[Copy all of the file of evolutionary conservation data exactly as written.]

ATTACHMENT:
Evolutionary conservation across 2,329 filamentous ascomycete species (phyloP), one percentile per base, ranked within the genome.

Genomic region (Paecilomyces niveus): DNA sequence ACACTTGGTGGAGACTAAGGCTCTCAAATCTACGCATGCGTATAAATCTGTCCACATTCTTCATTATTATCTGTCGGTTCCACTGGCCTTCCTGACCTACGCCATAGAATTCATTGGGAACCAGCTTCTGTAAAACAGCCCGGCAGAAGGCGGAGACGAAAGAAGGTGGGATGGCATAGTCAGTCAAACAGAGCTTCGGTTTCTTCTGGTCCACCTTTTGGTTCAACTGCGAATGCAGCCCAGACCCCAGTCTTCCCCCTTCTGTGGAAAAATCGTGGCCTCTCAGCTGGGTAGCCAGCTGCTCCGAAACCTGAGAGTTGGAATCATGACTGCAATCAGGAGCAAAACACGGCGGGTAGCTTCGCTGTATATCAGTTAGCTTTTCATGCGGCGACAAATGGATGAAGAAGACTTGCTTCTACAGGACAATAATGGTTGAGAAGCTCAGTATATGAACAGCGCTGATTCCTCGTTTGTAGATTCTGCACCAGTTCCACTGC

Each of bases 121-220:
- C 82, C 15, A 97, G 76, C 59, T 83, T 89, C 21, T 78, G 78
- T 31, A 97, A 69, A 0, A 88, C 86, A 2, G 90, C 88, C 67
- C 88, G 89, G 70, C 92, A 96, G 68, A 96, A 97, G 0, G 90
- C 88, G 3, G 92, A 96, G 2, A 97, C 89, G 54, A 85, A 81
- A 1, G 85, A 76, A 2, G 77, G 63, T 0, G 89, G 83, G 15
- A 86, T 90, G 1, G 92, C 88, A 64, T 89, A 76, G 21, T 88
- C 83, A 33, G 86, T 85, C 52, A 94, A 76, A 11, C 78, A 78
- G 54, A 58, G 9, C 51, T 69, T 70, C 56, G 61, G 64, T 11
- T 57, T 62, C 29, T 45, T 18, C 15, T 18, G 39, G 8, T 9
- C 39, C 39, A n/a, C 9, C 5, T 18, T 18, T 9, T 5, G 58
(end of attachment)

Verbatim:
Evolutionary conservation across 2,329 filamentous ascomycete species (phyloP), one percentile per base, ranked within the genome.

Genomic region (Paecilomyces niveus): DNA sequence ACACTTGGTGGAGACTAAGGCTCTCAAATCTACGCATGCGTATAAATCTGTCCACATTCTTCATTATTATCTGTCGGTTCCACTGGCCTTCCTGACCTACGCCATAGAATTCATTGGGAACCAGCTTCTGTAAAACAGCCCGGCAGAAGGCGGAGACGAAAGAAGGTGGGATGGCATAGTCAGTCAAACAGAGCTTCGGTTTCTTCTGGTCCACCTTTTGGTTCAACTGCGAATGCAGCCCAGACCCCAGTCTTCCCCCTTCTGTGGAAAAATCGTGGCCTCTCAGCTGGGTAGCCAGCTGCTCCGAAACCTGAGAGTTGGAATCATGACTGCAATCAGGAGCAAAACACGGCGGGTAGCTTCGCTGTATATCAGTTAGCTTTTCATGCGGCGACAAATGGATGAAGAAGACTTGCTTCTACAGGACAATAATGGTTGAGAAGCTCAGTATATGAACAGCGCTGATTCCTCGTTTGTAGATTCTGCACCAGTTCCACTGC

Each of bases 121-220:
- C 82, C 15, A 97, G 76, C 59, T 83, T 89, C 21, T 78, G 78
- T 31, A 97, A 69, A 0, A 88, C 86, A 2, G 90, C 88, C 67
- C 88, G 89, G 70, C 92, A 96, G 68, A 96, A 97, G 0, G 90
- C 88, G 3, G 92, A 96, G 2, A 97, C 89, G 54, A 85, A 81
- A 1, G 85, A 76, A 2, G 77, G 63, T 0, G 89, G 83, G 15
- A 86, T 90, G 1, G 92, C 88, A 64, T 89, A 76, G 21, T 88
- C 83, A 33, G 86, T 85, C 52, A 94, A 76, A 11, C 78, A 78
- G 54, A 58, G 9, C 51, T 69, T 70, C 56, G 61, G 64, T 11
- T 57, T 62, C 29, T 45, T 18, C 15, T 18, G 39, G 8, T 9
- C 39, C 39, A n/a, C 9, C 5, T 18, T 18, T 9, T 5, G 58